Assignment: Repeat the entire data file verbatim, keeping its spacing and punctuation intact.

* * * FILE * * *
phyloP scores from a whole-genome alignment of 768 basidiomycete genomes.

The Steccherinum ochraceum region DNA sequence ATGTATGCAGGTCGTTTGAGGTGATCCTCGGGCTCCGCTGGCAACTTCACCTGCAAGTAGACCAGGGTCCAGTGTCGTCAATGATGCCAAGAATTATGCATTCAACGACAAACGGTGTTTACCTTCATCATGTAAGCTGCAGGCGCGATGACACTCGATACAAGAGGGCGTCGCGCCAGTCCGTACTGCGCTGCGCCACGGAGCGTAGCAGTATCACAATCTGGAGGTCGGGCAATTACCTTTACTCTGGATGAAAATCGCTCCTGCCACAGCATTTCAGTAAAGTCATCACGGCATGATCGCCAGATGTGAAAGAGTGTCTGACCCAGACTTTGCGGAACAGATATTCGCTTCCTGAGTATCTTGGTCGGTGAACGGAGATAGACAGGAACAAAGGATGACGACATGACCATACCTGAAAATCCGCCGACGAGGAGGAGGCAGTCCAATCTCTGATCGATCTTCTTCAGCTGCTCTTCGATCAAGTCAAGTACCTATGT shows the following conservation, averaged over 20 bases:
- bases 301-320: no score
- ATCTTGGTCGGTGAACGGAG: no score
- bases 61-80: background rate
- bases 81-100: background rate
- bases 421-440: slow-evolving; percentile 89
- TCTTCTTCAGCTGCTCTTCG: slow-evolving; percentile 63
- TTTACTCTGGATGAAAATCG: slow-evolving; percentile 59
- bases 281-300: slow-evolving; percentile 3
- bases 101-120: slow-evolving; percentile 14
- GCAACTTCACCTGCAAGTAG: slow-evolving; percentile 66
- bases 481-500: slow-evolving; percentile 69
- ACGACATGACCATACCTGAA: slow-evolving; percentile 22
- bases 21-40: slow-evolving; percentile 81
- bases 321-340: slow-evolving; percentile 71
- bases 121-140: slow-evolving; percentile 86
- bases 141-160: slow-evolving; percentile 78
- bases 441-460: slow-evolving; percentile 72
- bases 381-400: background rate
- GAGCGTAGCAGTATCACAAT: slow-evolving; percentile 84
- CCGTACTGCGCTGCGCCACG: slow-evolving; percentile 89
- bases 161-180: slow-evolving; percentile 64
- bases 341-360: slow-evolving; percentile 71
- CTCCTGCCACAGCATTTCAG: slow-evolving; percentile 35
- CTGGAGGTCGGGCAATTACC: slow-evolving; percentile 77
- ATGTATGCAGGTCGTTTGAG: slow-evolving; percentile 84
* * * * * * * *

phyloP scores from a whole-genome alignment of 768 basidiomycete genomes.

The Steccherinum ochraceum region DNA sequence ATGTATGCAGGTCGTTTGAGGTGATCCTCGGGCTCCGCTGGCAACTTCACCTGCAAGTAGACCAGGGTCCAGTGTCGTCAATGATGCCAAGAATTATGCATTCAACGACAAACGGTGTTTACCTTCATCATGTAAGCTGCAGGCGCGATGACACTCGATACAAGAGGGCGTCGCGCCAGTCCGTACTGCGCTGCGCCACGGAGCGTAGCAGTATCACAATCTGGAGGTCGGGCAATTACCTTTACTCTGGATGAAAATCGCTCCTGCCACAGCATTTCAGTAAAGTCATCACGGCATGATCGCCAGATGTGAAAGAGTGTCTGACCCAGACTTTGCGGAACAGATATTCGCTTCCTGAGTATCTTGGTCGGTGAACGGAGATAGACAGGAACAAAGGATGACGACATGACCATACCTGAAAATCCGCCGACGAGGAGGAGGCAGTCCAATCTCTGATCGATCTTCTTCAGCTGCTCTTCGATCAAGTCAAGTACCTATGT shows the following conservation, averaged over 20 bases:
- bases 301-320: no score
- ATCTTGGTCGGTGAACGGAG: no score
- bases 61-80: background rate
- bases 81-100: background rate
- bases 421-440: slow-evolving; percentile 89
- TCTTCTTCAGCTGCTCTTCG: slow-evolving; percentile 63
- TTTACTCTGGATGAAAATCG: slow-evolving; percentile 59
- bases 281-300: slow-evolving; percentile 3
- bases 101-120: slow-evolving; percentile 14
- GCAACTTCACCTGCAAGTAG: slow-evolving; percentile 66
- bases 481-500: slow-evolving; percentile 69
- ACGACATGACCATACCTGAA: slow-evolving; percentile 22
- bases 21-40: slow-evolving; percentile 81
- bases 321-340: slow-evolving; percentile 71
- bases 121-140: slow-evolving; percentile 86
- bases 141-160: slow-evolving; percentile 78
- bases 441-460: slow-evolving; percentile 72
- bases 381-400: background rate
- GAGCGTAGCAGTATCACAAT: slow-evolving; percentile 84
- CCGTACTGCGCTGCGCCACG: slow-evolving; percentile 89
- bases 161-180: slow-evolving; percentile 64
- bases 341-360: slow-evolving; percentile 71
- CTCCTGCCACAGCATTTCAG: slow-evolving; percentile 35
- CTGGAGGTCGGGCAATTACC: slow-evolving; percentile 77
- ATGTATGCAGGTCGTTTGAG: slow-evolving; percentile 84